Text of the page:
‘Criminal Minds’ Keeps Growing


This column has been running for so long that it now allows me to circle back to topics I’ve written about in the past. Which brings me around to some thoughts I had while watching the final episodes of the 11th season of the CBS TV series “Criminal Minds.”

It can be rather uneasy viewing for anyone who may be a bit queasy, given the brutal crimes committed by the serial killers that the show’s FBI Behavioral Analysis Unit (BAU) swoop in across the nation to solve. Actor Mandy Patinkin, who played a profiler on the team, left the show after three seasons due to the brutality of its subject matter.

Much as its focus on criminal psychopathology can give me pause, the show has aspects that compel me to keep watching, that being one of them. And we do live in an age where psychopathic figures and behavior are a major part of the public parade, a fact underscored by the presidential campaign of Donald Trump, who in my view fits the profile – an amoral, pathologically dishonest con man seemingly devoid of empathy (to cite only a few character traits – or maybe better said his lack of character – that I would think should be as obvious to almost all of the general public as it is to me.

Like almost every successful TV series, a form of family is at its core. In this case the families created in a workplace, which the BAU became very early on in the show. It’s a surprisingly resilient unit given the frequent cast changes. And it will be interesting to see how the show fares in its 12th season without the team’s leader, Aaron Hotchner, played by Thomas Gibson, who was fired early on in the season’s filming for on-set misbehavior.

Over time the show’s sense of family has come to include the family lives of the team’s members. And it spotlights the tensions between family responsibilities and a demanding job.

One of the good qualities of the show is that it features women in positions of prominence, including a female FBI director. And the team is multiethnic, with its first Hispanic member in the 12th season. (Computer wiz Penelope Garcia gained her surname by adoption.)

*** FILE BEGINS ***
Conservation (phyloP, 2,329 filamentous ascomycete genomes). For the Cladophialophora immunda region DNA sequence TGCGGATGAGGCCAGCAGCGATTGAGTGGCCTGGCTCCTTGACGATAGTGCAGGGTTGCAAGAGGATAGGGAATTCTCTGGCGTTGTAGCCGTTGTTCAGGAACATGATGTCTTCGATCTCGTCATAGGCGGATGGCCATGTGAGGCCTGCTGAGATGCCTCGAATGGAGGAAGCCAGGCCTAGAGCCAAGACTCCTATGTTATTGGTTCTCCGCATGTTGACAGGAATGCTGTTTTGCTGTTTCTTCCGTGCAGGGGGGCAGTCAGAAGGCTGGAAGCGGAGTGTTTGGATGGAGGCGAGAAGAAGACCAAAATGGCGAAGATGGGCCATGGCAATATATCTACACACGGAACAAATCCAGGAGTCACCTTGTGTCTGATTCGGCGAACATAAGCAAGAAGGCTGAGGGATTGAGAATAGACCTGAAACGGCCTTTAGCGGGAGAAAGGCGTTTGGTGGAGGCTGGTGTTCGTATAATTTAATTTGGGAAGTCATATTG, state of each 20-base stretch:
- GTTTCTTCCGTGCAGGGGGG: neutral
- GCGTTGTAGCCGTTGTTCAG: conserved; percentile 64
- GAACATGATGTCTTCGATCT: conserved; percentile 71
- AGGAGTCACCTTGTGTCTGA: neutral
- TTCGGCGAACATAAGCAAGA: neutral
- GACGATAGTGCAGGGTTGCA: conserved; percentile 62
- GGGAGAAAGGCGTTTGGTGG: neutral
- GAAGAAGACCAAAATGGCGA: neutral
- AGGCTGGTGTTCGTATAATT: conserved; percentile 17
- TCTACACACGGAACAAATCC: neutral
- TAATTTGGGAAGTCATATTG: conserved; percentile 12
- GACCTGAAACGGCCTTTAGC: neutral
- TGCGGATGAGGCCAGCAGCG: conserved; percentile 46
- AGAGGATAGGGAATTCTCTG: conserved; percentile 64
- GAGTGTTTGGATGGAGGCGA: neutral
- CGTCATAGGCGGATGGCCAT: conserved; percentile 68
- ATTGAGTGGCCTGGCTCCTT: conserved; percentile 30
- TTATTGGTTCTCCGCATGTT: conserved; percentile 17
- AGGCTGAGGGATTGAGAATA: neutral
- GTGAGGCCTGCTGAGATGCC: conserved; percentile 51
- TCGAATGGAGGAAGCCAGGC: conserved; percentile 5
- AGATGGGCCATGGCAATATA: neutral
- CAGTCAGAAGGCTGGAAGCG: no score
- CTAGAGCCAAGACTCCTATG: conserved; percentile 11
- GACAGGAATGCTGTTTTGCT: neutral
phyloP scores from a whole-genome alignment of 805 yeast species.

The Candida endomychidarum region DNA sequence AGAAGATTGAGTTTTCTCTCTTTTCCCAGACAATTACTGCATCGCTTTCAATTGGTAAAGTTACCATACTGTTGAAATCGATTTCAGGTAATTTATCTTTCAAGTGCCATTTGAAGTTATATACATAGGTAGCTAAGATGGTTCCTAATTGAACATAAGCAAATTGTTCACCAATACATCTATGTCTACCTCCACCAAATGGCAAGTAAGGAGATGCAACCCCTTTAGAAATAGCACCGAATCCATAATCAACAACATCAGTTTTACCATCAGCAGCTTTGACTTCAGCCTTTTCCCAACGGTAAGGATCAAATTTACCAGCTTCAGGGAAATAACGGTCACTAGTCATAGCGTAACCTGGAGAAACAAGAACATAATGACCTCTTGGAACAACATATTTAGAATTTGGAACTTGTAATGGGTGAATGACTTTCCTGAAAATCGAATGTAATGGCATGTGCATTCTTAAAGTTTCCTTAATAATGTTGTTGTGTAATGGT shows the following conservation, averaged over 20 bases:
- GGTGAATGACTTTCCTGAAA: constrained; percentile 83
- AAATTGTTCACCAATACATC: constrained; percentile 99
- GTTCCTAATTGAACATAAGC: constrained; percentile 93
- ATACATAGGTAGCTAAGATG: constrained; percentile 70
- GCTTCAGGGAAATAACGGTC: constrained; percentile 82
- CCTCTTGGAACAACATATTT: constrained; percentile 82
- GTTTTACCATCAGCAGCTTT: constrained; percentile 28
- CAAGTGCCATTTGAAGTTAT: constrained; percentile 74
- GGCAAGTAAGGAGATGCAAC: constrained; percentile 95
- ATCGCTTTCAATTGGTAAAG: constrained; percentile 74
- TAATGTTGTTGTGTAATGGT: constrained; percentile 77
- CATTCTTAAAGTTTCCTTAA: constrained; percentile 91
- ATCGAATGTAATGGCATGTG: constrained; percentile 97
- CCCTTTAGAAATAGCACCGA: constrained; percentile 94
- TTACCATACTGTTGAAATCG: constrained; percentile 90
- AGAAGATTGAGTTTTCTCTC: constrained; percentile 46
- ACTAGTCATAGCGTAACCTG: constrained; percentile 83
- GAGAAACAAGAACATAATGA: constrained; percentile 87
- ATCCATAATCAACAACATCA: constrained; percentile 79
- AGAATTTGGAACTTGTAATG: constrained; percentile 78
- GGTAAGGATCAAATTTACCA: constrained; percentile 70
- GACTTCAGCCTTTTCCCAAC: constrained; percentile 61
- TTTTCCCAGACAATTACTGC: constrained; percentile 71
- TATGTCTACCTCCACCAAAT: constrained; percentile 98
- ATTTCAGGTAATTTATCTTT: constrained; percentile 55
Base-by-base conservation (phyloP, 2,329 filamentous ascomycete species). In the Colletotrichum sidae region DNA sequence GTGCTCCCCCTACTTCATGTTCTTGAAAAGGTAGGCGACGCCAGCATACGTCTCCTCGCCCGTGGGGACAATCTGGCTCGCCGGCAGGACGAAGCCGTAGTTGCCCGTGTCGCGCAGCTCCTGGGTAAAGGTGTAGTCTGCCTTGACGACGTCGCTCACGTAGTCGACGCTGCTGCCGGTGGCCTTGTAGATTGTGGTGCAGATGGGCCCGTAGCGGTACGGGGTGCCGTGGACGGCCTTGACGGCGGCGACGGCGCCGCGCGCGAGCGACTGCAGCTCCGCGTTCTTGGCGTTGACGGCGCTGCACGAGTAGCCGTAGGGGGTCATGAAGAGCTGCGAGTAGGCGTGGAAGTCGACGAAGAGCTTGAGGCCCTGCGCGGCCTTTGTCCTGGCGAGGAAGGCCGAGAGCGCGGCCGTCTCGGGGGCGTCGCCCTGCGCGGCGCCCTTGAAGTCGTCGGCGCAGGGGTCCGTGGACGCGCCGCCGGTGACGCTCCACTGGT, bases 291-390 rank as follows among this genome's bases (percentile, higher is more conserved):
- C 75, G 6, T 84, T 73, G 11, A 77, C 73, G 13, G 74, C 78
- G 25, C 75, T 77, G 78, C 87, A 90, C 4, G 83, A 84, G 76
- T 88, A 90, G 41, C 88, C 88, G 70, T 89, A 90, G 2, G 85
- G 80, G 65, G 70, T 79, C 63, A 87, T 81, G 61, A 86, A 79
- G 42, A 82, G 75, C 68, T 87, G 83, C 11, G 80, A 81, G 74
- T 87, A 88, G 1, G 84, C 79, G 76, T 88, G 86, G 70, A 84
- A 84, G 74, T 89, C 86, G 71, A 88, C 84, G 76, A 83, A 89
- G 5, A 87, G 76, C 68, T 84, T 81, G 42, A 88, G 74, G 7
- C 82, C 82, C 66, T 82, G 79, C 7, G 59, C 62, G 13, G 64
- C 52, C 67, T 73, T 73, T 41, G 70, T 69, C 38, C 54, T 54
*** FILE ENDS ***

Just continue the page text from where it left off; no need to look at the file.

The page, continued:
The division of labor across those lines is made evident in a scene that is included, as best I can recall, in every episode. As local police departments are given the profile of the target “unsub” – unknown subject – each member describes an aspect of the team’s analysis.

I also enjoy how the team travels across the nation as it helps solve serial murders. Another nice touch is how every episode features a quote by a noted thinker, author, philosopher or other public figure. To have such nuggets of wisdom as part of a network TV series helps, I think, keep popular culture somewhat enriched.

I’ve realized that another aspect that reflects the show’s ongoing appeal, at least for me, is how when I first started watching, I found two of the BAU team members a bit irksome. Both of them being what could be called geeks: genius Spencer Reid, and computer hacker turned white hat data hunter Garcia. Over time, my feelings about both characters have been transformed into fondness. That says something significant about how “Criminal Minds” handles long-term character development over time.

Like the best crime series – the various “Law & Order” shows come to mind – “Criminal Minds” is about far more than the offense and the effort to apprehend offenders. Which explains why as it enters its 12th season this fall the show continues to thrive.

Populist Picks

Website: MusicAficionado.com – Disclosure: I’ve started writing for this online music publication. If you’re an avid music fan looking for entertaining and informative coverage of popular music that maximizes the power of the internet, this is the best destination on the Internet.

CD: Young in All the Wrong Ways by Sara Watkins – The former fiddle prodigy and singer with the brilliantly progressive bluegrass band Nickel Creek delivers a third solo album that largely brings a hard edge to modern roots music – alongside subtle and traditional moments – marked by masterful songwriting and lovely, emotive singing.

Documentary Film: Drunk Stoned Brilliant Dead: The Story of the National Lampoon – There’s one gaping hole in modern American entertainment: the lack of a great and smart humor publication. This look at the story of what was at its peak in the 1970s probably the greatest ever magazine (with other ventures) of its kind tells a complex and richly detailed story about the Lampoon’s rise and fall and how it and the many talents that came out of its milieu influenced culture and entertainment for decades to follow.

Rob Patterson is a music and entertainment writer in Austin, Texas. Email orca@prismnet.com.

From The Progressive Populist, November 15, 2016


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